Perovskite is the word of the week! This trailblazing new material is being used in cheaper, highly efficient photovoltaics. Commercial silicon-based solar cells (the kind you see on roofs) convert the sun’s rays into electrical energy at about 20 percent efficiency — and it took two decades of research to achieve that rate. Composed of calcium titanate, perovskite is “dirt cheap” compared to silicon in solar cell production, and perovskite-based technology has already reached 17 percent efficiency after just two years of research.
Earlier this week, we learned that — in addition to absorbing light — perovskite is also capable of emitting light, suggesting that it can be used in display screens. Now, University of Cambridge researchers show that perovskite can double up as a laser.
In the 1960s, scientists figured out that if a material is good at converting light to electricity, then it’ll be good at converting electricity to light. By sandwiching a thin layer of lead halide perovskite between two mirrors, the team produced an optically driven laser. They also found that the cells show very efficient luminescence: up to 70 percent of absorbed light is re-emitted.
For most commercial solar cell materials, in order to show good luminescence and performance, they first require expensive processing to achieve a low enough level of impurities. These new materials, the authors say, work well even when very simply prepared as thin films using cheap, scalable solution processing. Upon light absorption in perovskite, two charges are formed within 1 picosecond (very, very quickly), but then it takes up to a few microseconds to recombine: that’s long enough for chemical defects to stop the light emission in most other semiconductors, including silicon. But perovskite has a much longer carrier lifetime.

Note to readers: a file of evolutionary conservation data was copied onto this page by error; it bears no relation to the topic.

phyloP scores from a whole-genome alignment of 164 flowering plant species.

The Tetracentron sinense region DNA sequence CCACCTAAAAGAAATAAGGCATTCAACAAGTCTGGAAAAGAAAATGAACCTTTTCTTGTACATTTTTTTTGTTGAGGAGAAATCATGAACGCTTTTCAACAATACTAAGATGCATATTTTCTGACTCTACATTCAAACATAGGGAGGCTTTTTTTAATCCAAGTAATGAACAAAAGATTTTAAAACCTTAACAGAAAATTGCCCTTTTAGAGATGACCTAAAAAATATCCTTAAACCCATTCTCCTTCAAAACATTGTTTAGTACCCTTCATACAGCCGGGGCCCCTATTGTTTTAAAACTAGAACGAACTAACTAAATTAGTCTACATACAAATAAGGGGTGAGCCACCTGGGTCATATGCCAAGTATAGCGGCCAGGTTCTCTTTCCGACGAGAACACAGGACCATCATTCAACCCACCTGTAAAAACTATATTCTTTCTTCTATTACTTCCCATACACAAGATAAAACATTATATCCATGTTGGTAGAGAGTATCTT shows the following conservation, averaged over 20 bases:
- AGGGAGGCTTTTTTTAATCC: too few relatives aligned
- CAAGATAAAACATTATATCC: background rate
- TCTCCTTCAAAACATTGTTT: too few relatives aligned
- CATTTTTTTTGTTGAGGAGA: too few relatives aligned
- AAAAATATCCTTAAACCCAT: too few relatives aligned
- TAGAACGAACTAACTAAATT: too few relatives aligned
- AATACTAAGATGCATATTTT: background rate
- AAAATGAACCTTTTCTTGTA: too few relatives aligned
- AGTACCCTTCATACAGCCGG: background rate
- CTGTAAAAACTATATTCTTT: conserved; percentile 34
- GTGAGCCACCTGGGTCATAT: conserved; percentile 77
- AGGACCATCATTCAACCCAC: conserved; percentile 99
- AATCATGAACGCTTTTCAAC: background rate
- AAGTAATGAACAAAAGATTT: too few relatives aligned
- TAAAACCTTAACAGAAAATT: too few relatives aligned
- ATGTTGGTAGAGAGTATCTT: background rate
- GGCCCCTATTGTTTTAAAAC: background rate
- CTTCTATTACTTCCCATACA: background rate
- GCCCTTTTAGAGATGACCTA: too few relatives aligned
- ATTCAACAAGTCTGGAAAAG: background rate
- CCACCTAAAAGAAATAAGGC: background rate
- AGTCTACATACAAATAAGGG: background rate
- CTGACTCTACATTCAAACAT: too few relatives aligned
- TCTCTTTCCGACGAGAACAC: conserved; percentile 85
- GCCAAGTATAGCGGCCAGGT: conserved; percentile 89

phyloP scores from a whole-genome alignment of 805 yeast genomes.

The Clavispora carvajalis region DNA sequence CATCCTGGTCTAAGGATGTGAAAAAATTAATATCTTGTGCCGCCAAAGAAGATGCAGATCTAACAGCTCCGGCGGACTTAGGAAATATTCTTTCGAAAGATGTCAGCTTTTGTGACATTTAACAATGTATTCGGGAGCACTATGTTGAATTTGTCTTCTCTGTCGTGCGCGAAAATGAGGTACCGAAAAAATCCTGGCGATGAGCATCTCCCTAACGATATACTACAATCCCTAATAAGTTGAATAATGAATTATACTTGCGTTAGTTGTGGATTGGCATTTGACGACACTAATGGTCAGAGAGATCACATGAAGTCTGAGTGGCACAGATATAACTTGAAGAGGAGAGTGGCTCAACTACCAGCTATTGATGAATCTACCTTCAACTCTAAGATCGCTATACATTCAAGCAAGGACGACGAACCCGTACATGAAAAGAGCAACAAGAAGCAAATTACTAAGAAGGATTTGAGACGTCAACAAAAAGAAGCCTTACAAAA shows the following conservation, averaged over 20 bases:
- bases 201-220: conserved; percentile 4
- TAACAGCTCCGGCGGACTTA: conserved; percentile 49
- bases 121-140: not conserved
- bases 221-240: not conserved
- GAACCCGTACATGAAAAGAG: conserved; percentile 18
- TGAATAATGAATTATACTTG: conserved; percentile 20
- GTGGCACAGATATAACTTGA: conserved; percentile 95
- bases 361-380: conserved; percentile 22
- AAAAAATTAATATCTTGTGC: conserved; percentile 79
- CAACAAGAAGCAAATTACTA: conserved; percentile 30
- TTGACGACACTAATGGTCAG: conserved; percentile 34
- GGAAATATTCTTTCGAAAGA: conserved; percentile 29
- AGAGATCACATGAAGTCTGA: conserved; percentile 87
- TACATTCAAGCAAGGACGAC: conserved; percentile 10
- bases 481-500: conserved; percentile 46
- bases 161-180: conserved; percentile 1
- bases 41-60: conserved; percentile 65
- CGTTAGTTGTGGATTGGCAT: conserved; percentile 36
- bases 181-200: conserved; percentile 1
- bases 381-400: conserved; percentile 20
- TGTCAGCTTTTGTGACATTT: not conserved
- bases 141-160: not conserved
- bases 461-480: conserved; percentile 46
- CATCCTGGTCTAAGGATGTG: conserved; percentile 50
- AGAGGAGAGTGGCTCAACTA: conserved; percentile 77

“This first demonstration of lasing in these cheap solution-processed semiconductors opens up a range of new applications,” lead author Felix Deschler of Cambridge says in a press release. The new material is named for scientist Lev Perovski, who first discovered materials with this structure in the Ural Mountains in the 19th century, although it was only recently pioneered by an Oxford research team.
The work was published in the Journal of Physical Chemistry Letters this week.